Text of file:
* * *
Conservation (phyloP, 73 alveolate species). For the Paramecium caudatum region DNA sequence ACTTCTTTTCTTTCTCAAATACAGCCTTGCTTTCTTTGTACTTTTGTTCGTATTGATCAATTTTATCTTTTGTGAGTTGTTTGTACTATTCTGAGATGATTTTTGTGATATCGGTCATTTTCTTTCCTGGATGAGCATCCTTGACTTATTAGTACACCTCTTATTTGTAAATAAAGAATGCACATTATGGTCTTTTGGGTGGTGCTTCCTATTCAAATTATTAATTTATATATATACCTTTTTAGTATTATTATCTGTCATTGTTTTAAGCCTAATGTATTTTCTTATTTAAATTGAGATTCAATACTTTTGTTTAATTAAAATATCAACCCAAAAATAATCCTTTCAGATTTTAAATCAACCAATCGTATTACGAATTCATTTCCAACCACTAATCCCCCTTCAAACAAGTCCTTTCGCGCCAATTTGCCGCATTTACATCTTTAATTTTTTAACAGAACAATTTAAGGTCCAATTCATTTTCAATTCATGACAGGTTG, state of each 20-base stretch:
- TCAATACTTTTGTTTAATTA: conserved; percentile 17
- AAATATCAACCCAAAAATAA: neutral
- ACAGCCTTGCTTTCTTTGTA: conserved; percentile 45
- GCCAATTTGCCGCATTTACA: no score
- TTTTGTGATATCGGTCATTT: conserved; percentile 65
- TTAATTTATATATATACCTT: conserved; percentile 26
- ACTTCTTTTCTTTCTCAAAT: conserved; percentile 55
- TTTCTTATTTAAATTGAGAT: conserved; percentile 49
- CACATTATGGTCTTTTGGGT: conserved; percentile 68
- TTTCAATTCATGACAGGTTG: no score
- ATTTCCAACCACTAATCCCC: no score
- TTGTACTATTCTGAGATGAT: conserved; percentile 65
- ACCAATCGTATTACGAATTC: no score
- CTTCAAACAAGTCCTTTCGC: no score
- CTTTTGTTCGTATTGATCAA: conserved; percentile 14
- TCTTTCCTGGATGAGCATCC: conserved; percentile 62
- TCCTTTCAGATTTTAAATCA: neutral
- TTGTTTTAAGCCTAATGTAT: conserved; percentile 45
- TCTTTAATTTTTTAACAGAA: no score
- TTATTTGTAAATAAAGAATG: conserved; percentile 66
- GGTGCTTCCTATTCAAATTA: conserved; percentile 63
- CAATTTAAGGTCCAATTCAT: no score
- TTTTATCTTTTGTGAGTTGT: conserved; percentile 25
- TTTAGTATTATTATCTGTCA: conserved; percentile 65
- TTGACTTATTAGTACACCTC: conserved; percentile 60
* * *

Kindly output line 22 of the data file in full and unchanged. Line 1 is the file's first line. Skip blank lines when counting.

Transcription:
- GGTGCTTCCTATTCAAATTA: conserved; percentile 63